I’ve been an authorized fighter for almost four years now. There are a lot of guys locally who started fighting after I did, and they’ve surpassed me in prowess. And that’s not a surprising thing: fighting isn’t easy for me: I have to sweat for every incremental improvement. But then a couple of our guys went to Trillium War and covered themselves in glory on the field… and I found myself thinking “Yeah, I be that good a fighter if all I did was fight, too.”

Which is a really shitty thing for me to think, and I’m actually rather ashamed of myself for that reaction.

For one thing, with honest self-assessment, no I probably wouldn’t be that good a fighter. Maybe I’d be better, but not to the “winning a whole tournament” level. I’ve got a lot of work before I get to that point. For another thing, they’re my friends: I should be happy they’re doing well, especially when they do it with honour and chivalry, which they did. And finally, and most importantly, I know it’s not true: Those guys do a lot of other things than fighting; they’re just focussed on their own projects and households.

Years of experience at being me suggests that if my first reaction was resentment then the problem’s on my end, not theirs.

So that doesn’t make me feel all that good about myself… but that’s how I’m feeling. I feel like I’m busting my ass to make sure everybody else get to play the game… and they’re all passing me by because of it. I’m watching fighters who used to be newbies get squired and recruited into households, make connections, and get noticed by royalty and peers… and I’m not. There were a couple of incidents at Trillium War where I made the quarter-mile hike though the mud up to Trillium Town to be social… and then was roundly ignored when I finally arrived in favour of people with belts or hats or at least the potential to earn either or both. Yeah, I understand that I’m not the centre of the universe but increasingly I don’t even appear to be on the radar. I’m feeling like a nobody.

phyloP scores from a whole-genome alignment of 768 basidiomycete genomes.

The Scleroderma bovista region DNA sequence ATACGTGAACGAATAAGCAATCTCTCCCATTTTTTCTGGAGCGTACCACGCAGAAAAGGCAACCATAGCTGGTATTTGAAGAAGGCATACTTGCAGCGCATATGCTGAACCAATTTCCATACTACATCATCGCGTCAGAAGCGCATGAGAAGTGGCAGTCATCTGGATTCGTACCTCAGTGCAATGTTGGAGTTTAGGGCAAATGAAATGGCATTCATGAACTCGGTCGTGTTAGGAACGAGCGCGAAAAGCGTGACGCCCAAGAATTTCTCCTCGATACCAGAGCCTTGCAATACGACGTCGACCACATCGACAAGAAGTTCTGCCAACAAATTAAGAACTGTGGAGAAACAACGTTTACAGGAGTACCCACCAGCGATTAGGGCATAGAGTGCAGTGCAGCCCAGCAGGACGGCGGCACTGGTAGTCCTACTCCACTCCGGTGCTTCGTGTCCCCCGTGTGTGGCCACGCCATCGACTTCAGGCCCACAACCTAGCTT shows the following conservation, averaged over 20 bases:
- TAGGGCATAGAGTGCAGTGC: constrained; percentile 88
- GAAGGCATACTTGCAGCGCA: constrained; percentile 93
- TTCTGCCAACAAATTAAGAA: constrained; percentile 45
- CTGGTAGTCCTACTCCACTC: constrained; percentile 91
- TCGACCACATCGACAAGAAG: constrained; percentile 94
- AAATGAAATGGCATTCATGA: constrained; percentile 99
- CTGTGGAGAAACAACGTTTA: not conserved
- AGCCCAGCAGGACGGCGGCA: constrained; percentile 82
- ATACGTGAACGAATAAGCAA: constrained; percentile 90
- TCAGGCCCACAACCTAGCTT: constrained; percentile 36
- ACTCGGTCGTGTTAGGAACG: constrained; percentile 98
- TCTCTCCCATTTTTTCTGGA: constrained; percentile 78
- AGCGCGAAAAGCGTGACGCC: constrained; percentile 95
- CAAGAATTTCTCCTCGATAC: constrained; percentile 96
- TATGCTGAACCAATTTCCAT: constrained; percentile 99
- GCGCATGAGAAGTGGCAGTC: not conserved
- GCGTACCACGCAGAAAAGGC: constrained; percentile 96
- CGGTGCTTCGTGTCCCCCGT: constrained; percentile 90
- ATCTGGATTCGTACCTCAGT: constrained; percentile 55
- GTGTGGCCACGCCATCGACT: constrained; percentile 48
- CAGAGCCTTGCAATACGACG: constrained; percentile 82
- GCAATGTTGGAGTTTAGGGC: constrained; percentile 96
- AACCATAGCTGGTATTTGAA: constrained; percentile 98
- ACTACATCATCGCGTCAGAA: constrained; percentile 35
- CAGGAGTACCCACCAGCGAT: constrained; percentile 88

Objectively, I understand that the work needs to be done or the game doesn’t work… and somewhat less objectively I know that I volunteered to do a lot of that work: nobody forced me to store loaner gear in my shop; nobody forces me to help get the new guys armoured; certainly nobody forces me to put my training on hold in order to do my job as Castellan or Herald. And nobody’s forcing me to step up and become Canton Seneschal this summer. Nobody forces me to spend my shop time on the weekends fixing up loaner gear, or hosting armouring workshops. But those things need doing… and I don’t see anyone else who’s making doing them a priority.

There’s a long tradition in the SCA of working for the greater good — we even have a term for it: “Selfless Service.” I know several people who were elevated to the Order of the Pelican for their selfless service, and every one of them deserved it. Part of me wonders, though, if they ever felt this way: like they had to give that service whether they wanted to or not. I don’t mind doing the work, I really don’t: People did the work for me when I started out, and I understand that I need to pay it forward… but sometimes I feel like all I do is pay forward while a lot of other people don’t even seem to be chipping in. I don’t mind putting other people first; I don’t mind giving of my time to help a new person. I even understand that a lot of the experienced people in the SCA have other things on their plate, important priorities and responsibilties and so forth. But I’m really starting to feel like I’m being taken for granted.

I’m not writing this for sympathy, or to make anybody feel bad. But I really feel like I’ve gotten out of balance around giving my time versus taking time for myself. I need to figure out a way to get that equilibrium back, because I’m really not liking what it’s doing to me as a person or as a player in the SCA. I don’t want to end up resenting people just because I’m doing a job and they’re not, or because they’re doing well and some mythical, responsibility-free version of me might be standing in their place. And I need to get that sorted out soon, because if I’m not able to find that balance by the time I take over as Seneschal I’m worried I’m going to end up doing a lot of damage… not least of which to myself.